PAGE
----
Mathews finally paying off for Chargers

BY Alex Marvez • October 1, 2011

Ryan Mathews says his first NFL season was “fun.”


Fun would have been hitting the lofty goals — 250 carries and 40 catches — that San Diego Chargers head coach Norv Turner had predicted for his rookie running back in 2010.

Fun would have been avoiding the injuries that sidelined Mathews for four games and limited his playing time in others.

Fun would have been immediately showing that Mathews was a true heir apparent to LaDainian Tomlinson and worthy of being the No. 12 overall pick in last year’s draft.

Not doing any of that while being labeled as a potential first-round draft bust? That can’t be fun — despite the spin that Mathews gave after Friday’s practice.

“I think it was a positive season,” Mathews said. “Some people don’t think so. But it showed me what I needed to work on and do to get ready for the upcoming years. It helped me a lot.”

On that point, there is no debate.

The good times are starting to roll for Mathews as he enters Sunday’s home game against the Miami Dolphins (0-3). Mathews is coming off his best all-around NFL performance in last Sunday’s 20-17 win over Kansas City. Beyond the 149 yards of offense he produced on 25 touches (21 runs and four catches), Mathews adroitly handled the pass-protection and goal-line duties that previously were designated to more experienced backup Mike Tolbert.

“He’s starting to see the whole picture of how things are coming together,” Chargers quarterback Philip Rivers said. “That’s big because we ask a lot out of the backs in the passing game.”

The Chargers (2-1) publicly expected too much from Mathews in 2010. That’s why his modest production — 678 rushing yards and 22 receptions for 145 yards — was considered so disappointing.

Mathews only had 19 catches during three seasons at Fresno State before leaving early for the NFL. His limited knowledge of the passing game became a liability in San Diego. So did the nagging injuries that kept him from practice. Mathews had to wear an elbow brace for six weeks and suffered two in-season ankle sprains.

“Once you get this system, you can play fast,” said Chargers fullback Jacob Hester, who experienced similar growing pains early in his NFL career. “That’s the thing: When you come in and you’re a guy they’re going to count on, you’ve got to grasp it as fast as you can. It’s tough, but you see his progress each week. Even last year, we felt like he got better at the end.”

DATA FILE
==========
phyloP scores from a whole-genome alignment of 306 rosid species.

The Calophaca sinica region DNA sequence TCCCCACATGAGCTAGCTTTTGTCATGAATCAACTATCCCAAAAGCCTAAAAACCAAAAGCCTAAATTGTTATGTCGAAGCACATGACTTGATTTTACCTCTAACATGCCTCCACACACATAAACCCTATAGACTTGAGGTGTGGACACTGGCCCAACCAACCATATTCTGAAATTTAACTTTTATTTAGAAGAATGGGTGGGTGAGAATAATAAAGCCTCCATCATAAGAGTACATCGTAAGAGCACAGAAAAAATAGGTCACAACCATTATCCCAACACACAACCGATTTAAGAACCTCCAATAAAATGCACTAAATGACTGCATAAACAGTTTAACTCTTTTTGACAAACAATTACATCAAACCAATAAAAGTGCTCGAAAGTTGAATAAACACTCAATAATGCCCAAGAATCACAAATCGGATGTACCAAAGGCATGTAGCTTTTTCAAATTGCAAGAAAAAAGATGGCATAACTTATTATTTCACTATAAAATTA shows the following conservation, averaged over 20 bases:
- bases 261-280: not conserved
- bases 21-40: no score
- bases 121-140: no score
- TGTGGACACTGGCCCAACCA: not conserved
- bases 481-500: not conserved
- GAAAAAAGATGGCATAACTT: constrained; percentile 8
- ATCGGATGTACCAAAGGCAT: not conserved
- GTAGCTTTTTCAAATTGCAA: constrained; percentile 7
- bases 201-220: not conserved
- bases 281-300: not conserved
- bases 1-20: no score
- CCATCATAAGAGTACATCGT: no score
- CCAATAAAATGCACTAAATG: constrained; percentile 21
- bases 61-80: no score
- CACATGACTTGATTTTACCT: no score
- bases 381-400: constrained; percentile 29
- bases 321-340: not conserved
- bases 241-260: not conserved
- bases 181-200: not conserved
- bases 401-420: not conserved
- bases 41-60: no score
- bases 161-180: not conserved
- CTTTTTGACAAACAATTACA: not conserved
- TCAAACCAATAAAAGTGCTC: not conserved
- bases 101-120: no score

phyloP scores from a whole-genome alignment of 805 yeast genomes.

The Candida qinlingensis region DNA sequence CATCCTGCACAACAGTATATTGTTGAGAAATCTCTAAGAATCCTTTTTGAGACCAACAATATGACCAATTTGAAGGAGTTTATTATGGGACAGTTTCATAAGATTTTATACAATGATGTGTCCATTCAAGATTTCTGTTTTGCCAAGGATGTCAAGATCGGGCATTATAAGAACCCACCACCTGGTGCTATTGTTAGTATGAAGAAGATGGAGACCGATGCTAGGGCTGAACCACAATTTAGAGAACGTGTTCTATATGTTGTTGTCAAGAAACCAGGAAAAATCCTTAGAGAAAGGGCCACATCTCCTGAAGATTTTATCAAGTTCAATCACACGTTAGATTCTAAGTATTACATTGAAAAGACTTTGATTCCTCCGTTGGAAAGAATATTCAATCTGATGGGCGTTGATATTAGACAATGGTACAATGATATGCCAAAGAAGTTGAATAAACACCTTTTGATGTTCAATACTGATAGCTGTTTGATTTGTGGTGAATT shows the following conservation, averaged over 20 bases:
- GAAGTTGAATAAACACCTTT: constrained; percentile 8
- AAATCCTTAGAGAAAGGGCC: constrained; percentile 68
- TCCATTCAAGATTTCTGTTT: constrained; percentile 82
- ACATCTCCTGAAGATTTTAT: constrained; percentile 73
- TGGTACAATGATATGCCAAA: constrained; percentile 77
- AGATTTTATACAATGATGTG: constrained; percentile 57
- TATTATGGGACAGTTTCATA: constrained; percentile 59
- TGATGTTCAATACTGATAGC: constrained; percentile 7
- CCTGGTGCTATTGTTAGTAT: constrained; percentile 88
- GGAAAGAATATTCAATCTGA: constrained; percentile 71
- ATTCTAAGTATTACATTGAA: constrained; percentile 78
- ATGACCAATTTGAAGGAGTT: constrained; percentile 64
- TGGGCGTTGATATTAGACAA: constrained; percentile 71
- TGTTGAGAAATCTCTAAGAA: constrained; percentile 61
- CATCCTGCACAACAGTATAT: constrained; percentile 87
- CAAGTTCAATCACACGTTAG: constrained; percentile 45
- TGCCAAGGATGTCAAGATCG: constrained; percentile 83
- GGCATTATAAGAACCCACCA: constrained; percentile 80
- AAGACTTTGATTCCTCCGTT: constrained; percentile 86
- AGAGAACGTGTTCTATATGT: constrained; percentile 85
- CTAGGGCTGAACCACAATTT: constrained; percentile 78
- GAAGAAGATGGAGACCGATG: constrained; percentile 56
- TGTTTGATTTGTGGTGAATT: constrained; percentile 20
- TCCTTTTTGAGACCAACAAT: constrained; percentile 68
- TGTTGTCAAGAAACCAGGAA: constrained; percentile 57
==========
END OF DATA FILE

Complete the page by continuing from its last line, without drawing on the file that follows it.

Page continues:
By that point, San Diego was knocked out of playoff contention for the first time since 2005. Mathews, though, ended the season on a high note with a 120-yard, three-touchdown rushing effort against Denver in Week 17.

Turner is convinced Mathews could have had more of that type of performance last season had he stayed healthy. Turner’s belief was buoyed by offseason film study he did of Mathews’ 2010 preseason during this offseason’s lockout . . . “when we had so much (free) time.”

“There are a lot of things that can slow down a rookie,” said Turner, whose team jumped 16 spots in the first round to select Mathews by trading with Miami. “I know everyone wants every young player to be an instant impact player. That’s not reality in this league. I think patience with a guy like Ryan and getting him completely healthy has paid off for him.

“There’s a natural disappointment you feel where you’re letting somebody down, but we made it clear to him that’s part of it. The worst thing we could have done was put him out there when he was injured or didn’t have enough practice to prepare to play and then he would have gotten someone else hurt.”

Mathews isn’t the only one reaping the benefits of his improved play. Rivers said opposing defenses are so determined to snuff San Diego’s dangerous deep passing game that short throws to the running backs are a must. Mathews has taken advantage by averaging 13.3 yards on his 14 receptions.

“He’s bought into understanding how important the check-downs are,” Rivers said. “The best way to understand that is to have them come up in a game and he goes for 35 (yards). It’s then, ‘Oh, that’s not a boring check-down. That’s a big play or third-down conversion.’”

The soft-spoken Mathews also has gained an education in the classroom. By remaining what Rivers describes as “humble and hungry,” Mathews has thrived while Tolbert and Hester have gladly offered tips and encouragement. This has helped the 23-year-old pay attention to the detail needed for NFL success. For example, Mathews points to several fumbles last season on which he was carrying the football “a couple of inches off my chest.”

“A couple of inches count,” said Mathews, who hasn’t fumbled in 59 touches this season. “It’s being able to take care of the small things.”

Mathews, who is expected to play Sunday after being listed as probable with a foot injury, knew what the expectations were when he arrived in San Diego. The California native was such a Tomlinson fan that he wore a No. 21 jersey at Fresno State. Mathews also knew that San Diego hadn’t fielded a formidable run-pass threat at running back since Tomlinson’s final season with the Chargers in 2009.

“He’s just so fluid and natural,” Mathews said. “I try to compare myself to him. It’s not there yet, but I think it will get there.”

How soon?

“I’m about 65-70 percent of the way there,” he said. “I still have a lot of building and work I need to do, but it will come. I have no doubt about it.”

That’s when the fun will really begin.

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